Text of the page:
Kelly Church is a black ash basket maker, fiber artist/activist. She uses trees and fibers from the forests of Michigan to create weavings with traditional harvesting and preparation techniques passed on by her elders.
After receiving her B.F.A., Kelly helped care for her grandparents. Each time her grampa received help from others, he would say, “We need to make that person a basket”. She realized that this was his biggest way of saying thank you. She asked her dad to teach her how to get a black ash tree to make baskets, and Kelly’s life as a black ash and fiber artist began that day.
In 2002, researchers at MSU discovered the emerald ash borer (EAB) after thousands of ash trees in South Eastern Michigan died. The USDA predicts the entire ash resource of North America will be lost to EAB. Over the last 15 years, Kelly has taught over 1300 people in 18 different tribes, and at Universities, about black ash basket making traditions and effects of EAB.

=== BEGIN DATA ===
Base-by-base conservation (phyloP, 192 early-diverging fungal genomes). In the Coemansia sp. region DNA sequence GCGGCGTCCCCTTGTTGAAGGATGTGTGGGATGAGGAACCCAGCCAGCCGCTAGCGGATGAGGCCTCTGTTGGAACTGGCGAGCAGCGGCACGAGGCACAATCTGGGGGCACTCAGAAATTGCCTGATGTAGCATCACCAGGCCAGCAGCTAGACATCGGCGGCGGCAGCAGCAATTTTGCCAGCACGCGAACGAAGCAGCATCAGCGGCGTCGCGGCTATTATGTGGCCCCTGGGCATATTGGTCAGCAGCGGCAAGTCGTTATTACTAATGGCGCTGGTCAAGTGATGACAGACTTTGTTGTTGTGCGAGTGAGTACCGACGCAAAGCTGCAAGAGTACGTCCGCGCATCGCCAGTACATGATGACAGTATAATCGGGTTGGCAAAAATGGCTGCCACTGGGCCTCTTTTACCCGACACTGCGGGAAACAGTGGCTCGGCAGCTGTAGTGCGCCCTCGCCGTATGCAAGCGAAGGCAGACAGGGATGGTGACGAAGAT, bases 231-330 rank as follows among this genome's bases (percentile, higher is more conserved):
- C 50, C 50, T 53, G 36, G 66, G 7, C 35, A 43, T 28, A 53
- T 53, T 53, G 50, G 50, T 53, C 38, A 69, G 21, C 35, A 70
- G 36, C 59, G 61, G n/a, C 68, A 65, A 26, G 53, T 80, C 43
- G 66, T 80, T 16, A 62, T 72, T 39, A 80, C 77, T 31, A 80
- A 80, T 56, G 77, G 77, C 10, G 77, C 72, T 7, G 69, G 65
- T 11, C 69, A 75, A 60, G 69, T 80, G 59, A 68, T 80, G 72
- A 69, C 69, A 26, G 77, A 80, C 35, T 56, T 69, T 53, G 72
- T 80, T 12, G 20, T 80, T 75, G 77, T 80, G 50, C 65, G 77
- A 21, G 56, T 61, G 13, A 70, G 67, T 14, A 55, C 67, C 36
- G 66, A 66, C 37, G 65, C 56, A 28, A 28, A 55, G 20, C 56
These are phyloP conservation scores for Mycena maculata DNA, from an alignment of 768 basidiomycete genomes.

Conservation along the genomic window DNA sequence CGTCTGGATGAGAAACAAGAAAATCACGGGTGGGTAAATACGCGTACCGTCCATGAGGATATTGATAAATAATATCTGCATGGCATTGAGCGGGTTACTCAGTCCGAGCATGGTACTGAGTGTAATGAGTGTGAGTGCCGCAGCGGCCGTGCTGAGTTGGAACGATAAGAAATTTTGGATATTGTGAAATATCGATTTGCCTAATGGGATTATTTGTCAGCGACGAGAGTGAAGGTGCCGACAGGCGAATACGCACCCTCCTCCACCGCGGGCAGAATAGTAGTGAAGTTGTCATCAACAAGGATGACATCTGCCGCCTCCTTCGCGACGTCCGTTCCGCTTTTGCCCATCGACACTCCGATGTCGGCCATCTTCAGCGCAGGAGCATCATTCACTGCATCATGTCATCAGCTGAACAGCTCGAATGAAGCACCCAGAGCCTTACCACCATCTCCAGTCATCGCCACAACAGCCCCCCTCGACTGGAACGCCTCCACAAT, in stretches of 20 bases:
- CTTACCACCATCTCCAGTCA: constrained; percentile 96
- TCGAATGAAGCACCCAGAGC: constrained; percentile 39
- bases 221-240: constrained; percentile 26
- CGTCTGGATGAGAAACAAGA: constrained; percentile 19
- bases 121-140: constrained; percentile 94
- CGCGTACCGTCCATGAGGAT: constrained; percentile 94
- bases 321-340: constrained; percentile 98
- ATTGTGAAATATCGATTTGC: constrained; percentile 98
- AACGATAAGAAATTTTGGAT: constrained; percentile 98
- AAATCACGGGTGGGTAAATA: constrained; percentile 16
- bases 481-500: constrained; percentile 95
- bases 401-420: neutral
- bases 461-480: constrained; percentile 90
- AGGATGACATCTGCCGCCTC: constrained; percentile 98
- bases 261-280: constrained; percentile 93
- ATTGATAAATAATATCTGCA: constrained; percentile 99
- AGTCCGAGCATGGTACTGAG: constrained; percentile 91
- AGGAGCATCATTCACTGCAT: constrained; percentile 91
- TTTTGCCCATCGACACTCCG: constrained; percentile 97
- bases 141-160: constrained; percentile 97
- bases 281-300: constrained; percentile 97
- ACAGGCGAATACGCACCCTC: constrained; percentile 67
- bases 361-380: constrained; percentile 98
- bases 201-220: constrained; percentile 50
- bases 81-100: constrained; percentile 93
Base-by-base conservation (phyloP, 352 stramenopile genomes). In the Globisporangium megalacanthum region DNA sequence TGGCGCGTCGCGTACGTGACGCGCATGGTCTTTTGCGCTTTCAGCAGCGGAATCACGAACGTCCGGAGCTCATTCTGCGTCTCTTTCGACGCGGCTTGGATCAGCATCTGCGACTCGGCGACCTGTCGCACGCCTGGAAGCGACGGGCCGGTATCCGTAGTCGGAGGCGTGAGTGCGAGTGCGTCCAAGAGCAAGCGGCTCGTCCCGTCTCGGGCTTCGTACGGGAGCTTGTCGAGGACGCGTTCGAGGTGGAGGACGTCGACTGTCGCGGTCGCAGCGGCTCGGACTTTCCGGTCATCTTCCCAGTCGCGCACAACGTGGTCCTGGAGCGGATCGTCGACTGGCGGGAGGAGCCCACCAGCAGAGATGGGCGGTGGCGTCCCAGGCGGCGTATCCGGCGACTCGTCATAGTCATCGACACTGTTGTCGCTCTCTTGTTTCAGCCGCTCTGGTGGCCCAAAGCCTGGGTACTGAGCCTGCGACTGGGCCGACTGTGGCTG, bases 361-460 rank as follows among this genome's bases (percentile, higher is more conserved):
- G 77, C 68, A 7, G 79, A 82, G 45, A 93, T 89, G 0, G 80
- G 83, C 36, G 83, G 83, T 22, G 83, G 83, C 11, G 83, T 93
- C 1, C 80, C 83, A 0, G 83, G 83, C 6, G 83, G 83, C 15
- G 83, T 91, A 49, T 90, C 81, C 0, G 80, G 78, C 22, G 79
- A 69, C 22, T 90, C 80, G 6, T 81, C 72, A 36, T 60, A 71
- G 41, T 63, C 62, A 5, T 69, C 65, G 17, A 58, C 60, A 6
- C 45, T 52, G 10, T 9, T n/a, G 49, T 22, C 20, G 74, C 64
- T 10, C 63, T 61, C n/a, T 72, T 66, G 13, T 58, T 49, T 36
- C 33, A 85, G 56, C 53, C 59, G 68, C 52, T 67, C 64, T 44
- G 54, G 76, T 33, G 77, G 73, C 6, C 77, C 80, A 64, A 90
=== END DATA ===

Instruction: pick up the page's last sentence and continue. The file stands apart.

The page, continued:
Kelly uses the trees and fibers she harvests and processes to turn each material into creations that tell a story in her life in today’s world, just as those before her created baskets that told their stories of their lives as well. It is the teachings that have been sustained and passed on before this country existed that keep this traditional art alive. The weavings tell a story of time, place, and in the future, serve as a record of history.